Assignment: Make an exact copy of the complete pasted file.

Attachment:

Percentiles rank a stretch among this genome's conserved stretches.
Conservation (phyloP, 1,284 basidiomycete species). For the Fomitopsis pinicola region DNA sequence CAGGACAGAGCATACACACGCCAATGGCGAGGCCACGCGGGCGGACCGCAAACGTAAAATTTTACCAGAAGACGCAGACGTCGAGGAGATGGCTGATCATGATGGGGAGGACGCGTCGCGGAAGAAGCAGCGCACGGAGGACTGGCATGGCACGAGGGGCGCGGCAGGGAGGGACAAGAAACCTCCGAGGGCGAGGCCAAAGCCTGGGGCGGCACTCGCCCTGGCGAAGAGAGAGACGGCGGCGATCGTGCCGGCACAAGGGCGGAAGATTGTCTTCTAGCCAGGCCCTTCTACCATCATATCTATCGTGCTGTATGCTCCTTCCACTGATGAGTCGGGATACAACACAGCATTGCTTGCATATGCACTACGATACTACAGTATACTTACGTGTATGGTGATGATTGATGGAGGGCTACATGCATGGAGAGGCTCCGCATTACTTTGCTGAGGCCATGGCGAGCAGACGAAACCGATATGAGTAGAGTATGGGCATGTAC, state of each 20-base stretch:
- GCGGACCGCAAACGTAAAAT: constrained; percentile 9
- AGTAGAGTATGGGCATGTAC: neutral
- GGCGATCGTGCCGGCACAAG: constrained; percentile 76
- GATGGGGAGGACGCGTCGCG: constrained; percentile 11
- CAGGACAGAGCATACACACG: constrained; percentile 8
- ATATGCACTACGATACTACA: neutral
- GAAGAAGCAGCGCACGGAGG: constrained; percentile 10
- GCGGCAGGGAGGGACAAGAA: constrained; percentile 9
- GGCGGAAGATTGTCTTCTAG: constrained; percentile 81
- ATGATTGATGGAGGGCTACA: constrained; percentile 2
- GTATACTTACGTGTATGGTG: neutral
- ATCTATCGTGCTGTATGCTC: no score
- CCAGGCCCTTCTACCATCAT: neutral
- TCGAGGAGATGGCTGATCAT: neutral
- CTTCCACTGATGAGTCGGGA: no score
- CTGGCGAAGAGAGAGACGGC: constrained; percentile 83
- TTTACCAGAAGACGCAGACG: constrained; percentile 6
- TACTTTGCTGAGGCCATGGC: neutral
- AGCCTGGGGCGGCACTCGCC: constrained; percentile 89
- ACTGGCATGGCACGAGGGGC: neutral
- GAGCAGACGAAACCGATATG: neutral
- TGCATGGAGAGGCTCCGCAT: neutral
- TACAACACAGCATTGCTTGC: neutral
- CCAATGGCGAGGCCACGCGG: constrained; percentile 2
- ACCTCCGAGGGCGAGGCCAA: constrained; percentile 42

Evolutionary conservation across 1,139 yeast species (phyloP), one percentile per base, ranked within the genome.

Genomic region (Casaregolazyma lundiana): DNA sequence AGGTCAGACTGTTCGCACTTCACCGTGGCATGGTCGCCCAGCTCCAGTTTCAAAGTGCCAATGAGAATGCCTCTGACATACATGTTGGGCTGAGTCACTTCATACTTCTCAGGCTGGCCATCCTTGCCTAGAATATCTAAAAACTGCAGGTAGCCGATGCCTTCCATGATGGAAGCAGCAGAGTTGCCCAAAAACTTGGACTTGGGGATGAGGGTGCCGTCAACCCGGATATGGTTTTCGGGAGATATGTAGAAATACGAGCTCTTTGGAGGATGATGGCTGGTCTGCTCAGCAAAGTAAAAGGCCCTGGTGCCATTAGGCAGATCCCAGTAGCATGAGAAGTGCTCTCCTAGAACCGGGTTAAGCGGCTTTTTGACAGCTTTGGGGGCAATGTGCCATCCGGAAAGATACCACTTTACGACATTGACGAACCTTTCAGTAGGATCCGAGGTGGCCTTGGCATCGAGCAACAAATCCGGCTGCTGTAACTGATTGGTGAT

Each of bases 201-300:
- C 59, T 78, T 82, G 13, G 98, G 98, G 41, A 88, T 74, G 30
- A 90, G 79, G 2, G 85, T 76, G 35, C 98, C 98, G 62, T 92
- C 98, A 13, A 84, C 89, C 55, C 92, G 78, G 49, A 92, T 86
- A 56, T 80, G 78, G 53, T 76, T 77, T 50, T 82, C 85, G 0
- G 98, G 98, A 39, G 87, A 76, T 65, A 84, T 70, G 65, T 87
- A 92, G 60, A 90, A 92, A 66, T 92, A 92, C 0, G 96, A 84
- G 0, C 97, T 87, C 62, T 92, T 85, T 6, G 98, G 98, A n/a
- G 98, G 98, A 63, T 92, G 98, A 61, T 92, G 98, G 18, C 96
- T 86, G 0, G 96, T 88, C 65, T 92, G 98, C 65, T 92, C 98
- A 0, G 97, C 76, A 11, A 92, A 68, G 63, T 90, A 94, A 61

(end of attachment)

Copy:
Percentiles rank a stretch among this genome's conserved stretches.
Conservation (phyloP, 1,284 basidiomycete species). For the Fomitopsis pinicola region DNA sequence CAGGACAGAGCATACACACGCCAATGGCGAGGCCACGCGGGCGGACCGCAAACGTAAAATTTTACCAGAAGACGCAGACGTCGAGGAGATGGCTGATCATGATGGGGAGGACGCGTCGCGGAAGAAGCAGCGCACGGAGGACTGGCATGGCACGAGGGGCGCGGCAGGGAGGGACAAGAAACCTCCGAGGGCGAGGCCAAAGCCTGGGGCGGCACTCGCCCTGGCGAAGAGAGAGACGGCGGCGATCGTGCCGGCACAAGGGCGGAAGATTGTCTTCTAGCCAGGCCCTTCTACCATCATATCTATCGTGCTGTATGCTCCTTCCACTGATGAGTCGGGATACAACACAGCATTGCTTGCATATGCACTACGATACTACAGTATACTTACGTGTATGGTGATGATTGATGGAGGGCTACATGCATGGAGAGGCTCCGCATTACTTTGCTGAGGCCATGGCGAGCAGACGAAACCGATATGAGTAGAGTATGGGCATGTAC, state of each 20-base stretch:
- GCGGACCGCAAACGTAAAAT: constrained; percentile 9
- AGTAGAGTATGGGCATGTAC: neutral
- GGCGATCGTGCCGGCACAAG: constrained; percentile 76
- GATGGGGAGGACGCGTCGCG: constrained; percentile 11
- CAGGACAGAGCATACACACG: constrained; percentile 8
- ATATGCACTACGATACTACA: neutral
- GAAGAAGCAGCGCACGGAGG: constrained; percentile 10
- GCGGCAGGGAGGGACAAGAA: constrained; percentile 9
- GGCGGAAGATTGTCTTCTAG: constrained; percentile 81
- ATGATTGATGGAGGGCTACA: constrained; percentile 2
- GTATACTTACGTGTATGGTG: neutral
- ATCTATCGTGCTGTATGCTC: no score
- CCAGGCCCTTCTACCATCAT: neutral
- TCGAGGAGATGGCTGATCAT: neutral
- CTTCCACTGATGAGTCGGGA: no score
- CTGGCGAAGAGAGAGACGGC: constrained; percentile 83
- TTTACCAGAAGACGCAGACG: constrained; percentile 6
- TACTTTGCTGAGGCCATGGC: neutral
- AGCCTGGGGCGGCACTCGCC: constrained; percentile 89
- ACTGGCATGGCACGAGGGGC: neutral
- GAGCAGACGAAACCGATATG: neutral
- TGCATGGAGAGGCTCCGCAT: neutral
- TACAACACAGCATTGCTTGC: neutral
- CCAATGGCGAGGCCACGCGG: constrained; percentile 2
- ACCTCCGAGGGCGAGGCCAA: constrained; percentile 42

Evolutionary conservation across 1,139 yeast species (phyloP), one percentile per base, ranked within the genome.

Genomic region (Casaregolazyma lundiana): DNA sequence AGGTCAGACTGTTCGCACTTCACCGTGGCATGGTCGCCCAGCTCCAGTTTCAAAGTGCCAATGAGAATGCCTCTGACATACATGTTGGGCTGAGTCACTTCATACTTCTCAGGCTGGCCATCCTTGCCTAGAATATCTAAAAACTGCAGGTAGCCGATGCCTTCCATGATGGAAGCAGCAGAGTTGCCCAAAAACTTGGACTTGGGGATGAGGGTGCCGTCAACCCGGATATGGTTTTCGGGAGATATGTAGAAATACGAGCTCTTTGGAGGATGATGGCTGGTCTGCTCAGCAAAGTAAAAGGCCCTGGTGCCATTAGGCAGATCCCAGTAGCATGAGAAGTGCTCTCCTAGAACCGGGTTAAGCGGCTTTTTGACAGCTTTGGGGGCAATGTGCCATCCGGAAAGATACCACTTTACGACATTGACGAACCTTTCAGTAGGATCCGAGGTGGCCTTGGCATCGAGCAACAAATCCGGCTGCTGTAACTGATTGGTGAT

Each of bases 201-300:
- C 59, T 78, T 82, G 13, G 98, G 98, G 41, A 88, T 74, G 30
- A 90, G 79, G 2, G 85, T 76, G 35, C 98, C 98, G 62, T 92
- C 98, A 13, A 84, C 89, C 55, C 92, G 78, G 49, A 92, T 86
- A 56, T 80, G 78, G 53, T 76, T 77, T 50, T 82, C 85, G 0
- G 98, G 98, A 39, G 87, A 76, T 65, A 84, T 70, G 65, T 87
- A 92, G 60, A 90, A 92, A 66, T 92, A 92, C 0, G 96, A 84
- G 0, C 97, T 87, C 62, T 92, T 85, T 6, G 98, G 98, A n/a
- G 98, G 98, A 63, T 92, G 98, A 61, T 92, G 98, G 18, C 96
- T 86, G 0, G 96, T 88, C 65, T 92, G 98, C 65, T 92, C 98
- A 0, G 97, C 76, A 11, A 92, A 68, G 63, T 90, A 94, A 61